Pneumatization is extensive in the skulls and vertebrae of the more advanced members. Oviraptorosauria have thick, U-shaped furculae and a large sternal plates that are wider (together) than they are long, unlike in birds and dromaeosaurs. The arms are around half the length of the legs and over half the length of the presacral vertebral column. The hands are long, and tridactyl, with a reduced third finger in Caudipteryx and Ajancingenia. There are between 5 and 8 sacral vertebrae. The pubis is vertical or subvertical, with a concave anterior edge. The tibia is 15%-25% longer than the femur. The tail is short, with the number of vertebrae reduced to 24 or so, and proximally very thick, with broad transverse processes. The ischium retains the primitive character of a prominent, triangular obturator process and lack the proximodorsal process that is found in birds. In advanced oviraptorosaurians, the ischium is curved posteriorly. The pectoral girdle is also primitive; the scapula is a broad blade that is distally expanded, it lies on the lateral aspect of the thorax at an angle to the vertebral column, and the coracoid has the primitive coelurosaur shape with a proximal supracoracoidal nerve foramen and a moderate biceps tubercle.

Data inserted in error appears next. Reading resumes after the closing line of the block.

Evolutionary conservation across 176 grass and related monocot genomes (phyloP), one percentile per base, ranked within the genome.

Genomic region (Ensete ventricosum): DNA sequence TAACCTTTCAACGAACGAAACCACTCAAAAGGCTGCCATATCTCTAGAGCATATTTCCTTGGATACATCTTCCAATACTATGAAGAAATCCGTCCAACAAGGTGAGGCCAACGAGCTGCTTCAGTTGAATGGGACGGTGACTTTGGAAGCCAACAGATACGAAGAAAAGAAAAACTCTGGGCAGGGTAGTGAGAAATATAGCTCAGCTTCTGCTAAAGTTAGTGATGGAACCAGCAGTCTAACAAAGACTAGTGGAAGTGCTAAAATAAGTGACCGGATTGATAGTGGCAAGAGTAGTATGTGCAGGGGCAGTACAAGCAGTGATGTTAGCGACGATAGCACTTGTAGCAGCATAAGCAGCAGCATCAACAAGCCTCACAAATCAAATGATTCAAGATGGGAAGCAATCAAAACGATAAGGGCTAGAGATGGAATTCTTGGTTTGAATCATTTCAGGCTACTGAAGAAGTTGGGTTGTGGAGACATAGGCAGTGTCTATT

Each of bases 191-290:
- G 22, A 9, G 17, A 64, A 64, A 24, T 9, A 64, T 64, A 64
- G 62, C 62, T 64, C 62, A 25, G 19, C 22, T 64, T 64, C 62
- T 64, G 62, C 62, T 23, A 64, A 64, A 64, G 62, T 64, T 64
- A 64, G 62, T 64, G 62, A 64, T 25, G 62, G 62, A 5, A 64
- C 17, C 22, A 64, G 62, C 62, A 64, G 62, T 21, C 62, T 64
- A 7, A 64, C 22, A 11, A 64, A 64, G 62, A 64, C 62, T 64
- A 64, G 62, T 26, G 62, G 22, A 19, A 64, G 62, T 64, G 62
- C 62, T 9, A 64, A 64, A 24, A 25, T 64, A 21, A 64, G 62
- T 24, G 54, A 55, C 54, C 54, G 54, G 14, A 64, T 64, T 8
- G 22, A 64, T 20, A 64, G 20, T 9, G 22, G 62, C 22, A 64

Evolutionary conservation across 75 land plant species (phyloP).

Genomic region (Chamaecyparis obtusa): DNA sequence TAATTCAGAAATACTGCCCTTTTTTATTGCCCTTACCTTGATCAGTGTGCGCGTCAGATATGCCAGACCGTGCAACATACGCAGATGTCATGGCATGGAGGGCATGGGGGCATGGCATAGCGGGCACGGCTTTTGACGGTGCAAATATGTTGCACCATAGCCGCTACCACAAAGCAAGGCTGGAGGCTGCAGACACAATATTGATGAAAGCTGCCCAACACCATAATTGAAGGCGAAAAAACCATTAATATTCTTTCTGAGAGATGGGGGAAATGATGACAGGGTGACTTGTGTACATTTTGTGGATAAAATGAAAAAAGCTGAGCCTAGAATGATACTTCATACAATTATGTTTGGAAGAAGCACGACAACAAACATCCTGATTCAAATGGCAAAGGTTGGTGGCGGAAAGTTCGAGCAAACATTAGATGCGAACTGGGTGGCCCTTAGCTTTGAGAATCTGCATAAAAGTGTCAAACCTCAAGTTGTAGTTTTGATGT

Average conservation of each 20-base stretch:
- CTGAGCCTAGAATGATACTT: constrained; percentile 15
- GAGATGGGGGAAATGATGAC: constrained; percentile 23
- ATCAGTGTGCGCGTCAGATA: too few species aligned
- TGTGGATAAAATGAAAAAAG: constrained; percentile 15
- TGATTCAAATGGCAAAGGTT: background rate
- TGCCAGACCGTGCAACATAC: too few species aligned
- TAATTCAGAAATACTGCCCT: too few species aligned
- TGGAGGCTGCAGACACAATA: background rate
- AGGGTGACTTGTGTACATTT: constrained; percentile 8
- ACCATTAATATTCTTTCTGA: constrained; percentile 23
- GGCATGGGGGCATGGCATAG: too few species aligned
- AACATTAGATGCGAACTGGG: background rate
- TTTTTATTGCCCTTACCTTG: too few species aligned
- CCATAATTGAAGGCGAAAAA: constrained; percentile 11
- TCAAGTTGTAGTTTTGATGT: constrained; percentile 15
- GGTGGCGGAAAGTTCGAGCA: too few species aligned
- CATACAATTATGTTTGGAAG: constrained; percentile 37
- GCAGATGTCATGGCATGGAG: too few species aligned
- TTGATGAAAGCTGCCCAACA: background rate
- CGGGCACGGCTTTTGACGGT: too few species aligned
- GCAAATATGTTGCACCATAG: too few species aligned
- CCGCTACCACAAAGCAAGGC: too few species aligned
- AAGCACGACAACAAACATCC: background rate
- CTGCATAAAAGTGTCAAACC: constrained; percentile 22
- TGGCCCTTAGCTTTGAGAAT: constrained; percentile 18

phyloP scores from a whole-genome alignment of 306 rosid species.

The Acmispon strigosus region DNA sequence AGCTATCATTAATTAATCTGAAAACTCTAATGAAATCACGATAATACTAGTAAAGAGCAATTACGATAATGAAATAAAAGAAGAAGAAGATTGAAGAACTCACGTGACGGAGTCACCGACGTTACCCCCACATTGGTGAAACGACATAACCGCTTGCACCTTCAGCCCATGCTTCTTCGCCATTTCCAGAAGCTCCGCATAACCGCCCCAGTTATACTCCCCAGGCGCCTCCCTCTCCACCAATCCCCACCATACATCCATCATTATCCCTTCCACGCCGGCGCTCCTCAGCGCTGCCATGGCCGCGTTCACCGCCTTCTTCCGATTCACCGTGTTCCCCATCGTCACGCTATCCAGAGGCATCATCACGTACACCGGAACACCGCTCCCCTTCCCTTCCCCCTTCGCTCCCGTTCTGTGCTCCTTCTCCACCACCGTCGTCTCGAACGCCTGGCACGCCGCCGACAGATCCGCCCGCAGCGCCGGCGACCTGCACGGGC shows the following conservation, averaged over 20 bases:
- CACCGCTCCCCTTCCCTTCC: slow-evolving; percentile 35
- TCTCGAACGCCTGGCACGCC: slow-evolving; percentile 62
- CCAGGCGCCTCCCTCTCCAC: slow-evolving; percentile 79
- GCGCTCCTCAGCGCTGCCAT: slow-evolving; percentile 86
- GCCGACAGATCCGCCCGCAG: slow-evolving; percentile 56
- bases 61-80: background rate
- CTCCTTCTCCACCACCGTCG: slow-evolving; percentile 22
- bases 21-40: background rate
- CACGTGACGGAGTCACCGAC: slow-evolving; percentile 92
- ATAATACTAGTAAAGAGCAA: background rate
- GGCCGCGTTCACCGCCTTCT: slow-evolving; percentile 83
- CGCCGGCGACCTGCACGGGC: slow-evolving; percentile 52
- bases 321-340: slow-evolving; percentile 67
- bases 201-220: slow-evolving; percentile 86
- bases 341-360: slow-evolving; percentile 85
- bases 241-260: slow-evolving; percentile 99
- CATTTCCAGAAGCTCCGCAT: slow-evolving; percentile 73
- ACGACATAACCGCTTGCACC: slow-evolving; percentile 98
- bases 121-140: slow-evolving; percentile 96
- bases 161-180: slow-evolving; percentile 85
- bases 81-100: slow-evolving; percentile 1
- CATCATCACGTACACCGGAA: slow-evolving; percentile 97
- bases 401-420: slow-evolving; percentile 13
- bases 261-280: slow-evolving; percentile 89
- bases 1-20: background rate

Oviraptorosaurians are different from most other maniraptorans in the form of their skulls. They have shortened snouts, beak-like jaws with few or no teeth, and a large opening in the lower jaw bone. Some have bony crests atop the skull. The most primitive members have a few teeth in the front of the mouth; in Incisivosaurus, they are enlarged and form bizarrely prominent "bucktoothed" incisors. The arms and hands are generally long (though very reduced in some advanced species) and the shoulder girdle is large and massive, with flexed coracoid bones and prominent attachments for strong arm muscles.
Their tails are very short compared to other maniraptorans. In Nomingia and Similicaudipteryx, the tail ends in four fused vertebrae which Osmólska, He, and others have referred to as a "pygostyle", but which Witmer found was anatomically different and evolved separately from the pygostyle of birds (a bone which serves as the attachment point for a fan of tail feathers).